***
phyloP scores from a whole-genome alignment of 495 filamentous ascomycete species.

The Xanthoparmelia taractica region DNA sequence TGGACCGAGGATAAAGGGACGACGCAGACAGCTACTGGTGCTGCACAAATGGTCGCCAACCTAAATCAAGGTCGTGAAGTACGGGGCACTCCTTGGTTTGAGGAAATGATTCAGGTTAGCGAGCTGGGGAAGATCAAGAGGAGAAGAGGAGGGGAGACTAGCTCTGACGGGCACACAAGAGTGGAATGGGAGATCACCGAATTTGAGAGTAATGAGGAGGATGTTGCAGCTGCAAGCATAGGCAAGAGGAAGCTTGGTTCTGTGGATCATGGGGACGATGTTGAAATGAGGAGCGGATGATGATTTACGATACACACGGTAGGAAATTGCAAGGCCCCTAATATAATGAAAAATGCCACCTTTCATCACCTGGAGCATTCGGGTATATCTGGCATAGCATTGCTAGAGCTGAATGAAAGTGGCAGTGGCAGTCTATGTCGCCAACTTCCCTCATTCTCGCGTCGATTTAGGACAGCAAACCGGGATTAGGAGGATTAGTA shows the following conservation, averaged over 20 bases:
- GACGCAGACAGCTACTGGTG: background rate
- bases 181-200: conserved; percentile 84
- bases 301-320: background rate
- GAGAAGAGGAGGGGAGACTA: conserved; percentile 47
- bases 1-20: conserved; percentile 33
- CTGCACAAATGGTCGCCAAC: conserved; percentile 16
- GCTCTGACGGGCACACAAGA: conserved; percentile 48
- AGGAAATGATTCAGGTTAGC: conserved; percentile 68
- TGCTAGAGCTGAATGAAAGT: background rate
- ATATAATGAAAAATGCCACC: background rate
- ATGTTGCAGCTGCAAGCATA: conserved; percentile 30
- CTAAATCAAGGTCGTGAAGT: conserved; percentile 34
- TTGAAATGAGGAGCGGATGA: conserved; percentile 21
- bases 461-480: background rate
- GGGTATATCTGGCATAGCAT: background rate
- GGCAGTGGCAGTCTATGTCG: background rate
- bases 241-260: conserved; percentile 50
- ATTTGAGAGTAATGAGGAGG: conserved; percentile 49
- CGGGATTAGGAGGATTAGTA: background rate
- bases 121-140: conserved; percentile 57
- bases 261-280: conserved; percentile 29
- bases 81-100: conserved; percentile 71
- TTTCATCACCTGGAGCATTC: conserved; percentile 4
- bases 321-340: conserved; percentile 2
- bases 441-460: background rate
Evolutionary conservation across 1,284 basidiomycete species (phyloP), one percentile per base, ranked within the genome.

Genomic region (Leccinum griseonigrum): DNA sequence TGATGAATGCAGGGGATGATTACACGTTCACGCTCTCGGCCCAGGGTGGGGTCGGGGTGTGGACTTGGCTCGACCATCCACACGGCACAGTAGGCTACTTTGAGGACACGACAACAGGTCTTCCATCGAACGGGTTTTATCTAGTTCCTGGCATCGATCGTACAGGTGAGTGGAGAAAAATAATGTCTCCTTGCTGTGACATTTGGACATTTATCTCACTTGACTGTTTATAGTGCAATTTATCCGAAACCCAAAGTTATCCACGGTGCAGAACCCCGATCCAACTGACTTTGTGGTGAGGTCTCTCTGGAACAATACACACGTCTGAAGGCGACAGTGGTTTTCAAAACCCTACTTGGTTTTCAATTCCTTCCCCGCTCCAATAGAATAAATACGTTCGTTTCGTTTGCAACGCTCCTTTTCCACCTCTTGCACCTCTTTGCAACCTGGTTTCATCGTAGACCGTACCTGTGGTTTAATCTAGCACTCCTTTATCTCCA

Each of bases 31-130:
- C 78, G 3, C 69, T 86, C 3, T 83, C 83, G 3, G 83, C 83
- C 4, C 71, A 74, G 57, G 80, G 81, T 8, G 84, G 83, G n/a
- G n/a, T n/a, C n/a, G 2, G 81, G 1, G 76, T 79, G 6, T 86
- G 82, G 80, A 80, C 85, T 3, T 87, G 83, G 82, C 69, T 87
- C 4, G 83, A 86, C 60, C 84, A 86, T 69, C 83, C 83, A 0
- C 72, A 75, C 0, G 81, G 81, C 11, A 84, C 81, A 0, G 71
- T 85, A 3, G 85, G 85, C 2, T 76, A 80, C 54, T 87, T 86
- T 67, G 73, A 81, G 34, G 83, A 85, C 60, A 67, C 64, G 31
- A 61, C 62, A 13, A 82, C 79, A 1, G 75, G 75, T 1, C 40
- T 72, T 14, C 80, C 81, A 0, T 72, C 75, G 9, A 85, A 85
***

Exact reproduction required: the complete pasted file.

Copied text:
phyloP scores from a whole-genome alignment of 495 filamentous ascomycete species.

The Xanthoparmelia taractica region DNA sequence TGGACCGAGGATAAAGGGACGACGCAGACAGCTACTGGTGCTGCACAAATGGTCGCCAACCTAAATCAAGGTCGTGAAGTACGGGGCACTCCTTGGTTTGAGGAAATGATTCAGGTTAGCGAGCTGGGGAAGATCAAGAGGAGAAGAGGAGGGGAGACTAGCTCTGACGGGCACACAAGAGTGGAATGGGAGATCACCGAATTTGAGAGTAATGAGGAGGATGTTGCAGCTGCAAGCATAGGCAAGAGGAAGCTTGGTTCTGTGGATCATGGGGACGATGTTGAAATGAGGAGCGGATGATGATTTACGATACACACGGTAGGAAATTGCAAGGCCCCTAATATAATGAAAAATGCCACCTTTCATCACCTGGAGCATTCGGGTATATCTGGCATAGCATTGCTAGAGCTGAATGAAAGTGGCAGTGGCAGTCTATGTCGCCAACTTCCCTCATTCTCGCGTCGATTTAGGACAGCAAACCGGGATTAGGAGGATTAGTA shows the following conservation, averaged over 20 bases:
- GACGCAGACAGCTACTGGTG: background rate
- bases 181-200: conserved; percentile 84
- bases 301-320: background rate
- GAGAAGAGGAGGGGAGACTA: conserved; percentile 47
- bases 1-20: conserved; percentile 33
- CTGCACAAATGGTCGCCAAC: conserved; percentile 16
- GCTCTGACGGGCACACAAGA: conserved; percentile 48
- AGGAAATGATTCAGGTTAGC: conserved; percentile 68
- TGCTAGAGCTGAATGAAAGT: background rate
- ATATAATGAAAAATGCCACC: background rate
- ATGTTGCAGCTGCAAGCATA: conserved; percentile 30
- CTAAATCAAGGTCGTGAAGT: conserved; percentile 34
- TTGAAATGAGGAGCGGATGA: conserved; percentile 21
- bases 461-480: background rate
- GGGTATATCTGGCATAGCAT: background rate
- GGCAGTGGCAGTCTATGTCG: background rate
- bases 241-260: conserved; percentile 50
- ATTTGAGAGTAATGAGGAGG: conserved; percentile 49
- CGGGATTAGGAGGATTAGTA: background rate
- bases 121-140: conserved; percentile 57
- bases 261-280: conserved; percentile 29
- bases 81-100: conserved; percentile 71
- TTTCATCACCTGGAGCATTC: conserved; percentile 4
- bases 321-340: conserved; percentile 2
- bases 441-460: background rate
Evolutionary conservation across 1,284 basidiomycete species (phyloP), one percentile per base, ranked within the genome.

Genomic region (Leccinum griseonigrum): DNA sequence TGATGAATGCAGGGGATGATTACACGTTCACGCTCTCGGCCCAGGGTGGGGTCGGGGTGTGGACTTGGCTCGACCATCCACACGGCACAGTAGGCTACTTTGAGGACACGACAACAGGTCTTCCATCGAACGGGTTTTATCTAGTTCCTGGCATCGATCGTACAGGTGAGTGGAGAAAAATAATGTCTCCTTGCTGTGACATTTGGACATTTATCTCACTTGACTGTTTATAGTGCAATTTATCCGAAACCCAAAGTTATCCACGGTGCAGAACCCCGATCCAACTGACTTTGTGGTGAGGTCTCTCTGGAACAATACACACGTCTGAAGGCGACAGTGGTTTTCAAAACCCTACTTGGTTTTCAATTCCTTCCCCGCTCCAATAGAATAAATACGTTCGTTTCGTTTGCAACGCTCCTTTTCCACCTCTTGCACCTCTTTGCAACCTGGTTTCATCGTAGACCGTACCTGTGGTTTAATCTAGCACTCCTTTATCTCCA

Each of bases 31-130:
- C 78, G 3, C 69, T 86, C 3, T 83, C 83, G 3, G 83, C 83
- C 4, C 71, A 74, G 57, G 80, G 81, T 8, G 84, G 83, G n/a
- G n/a, T n/a, C n/a, G 2, G 81, G 1, G 76, T 79, G 6, T 86
- G 82, G 80, A 80, C 85, T 3, T 87, G 83, G 82, C 69, T 87
- C 4, G 83, A 86, C 60, C 84, A 86, T 69, C 83, C 83, A 0
- C 72, A 75, C 0, G 81, G 81, C 11, A 84, C 81, A 0, G 71
- T 85, A 3, G 85, G 85, C 2, T 76, A 80, C 54, T 87, T 86
- T 67, G 73, A 81, G 34, G 83, A 85, C 60, A 67, C 64, G 31
- A 61, C 62, A 13, A 82, C 79, A 1, G 75, G 75, T 1, C 40
- T 72, T 14, C 80, C 81, A 0, T 72, C 75, G 9, A 85, A 85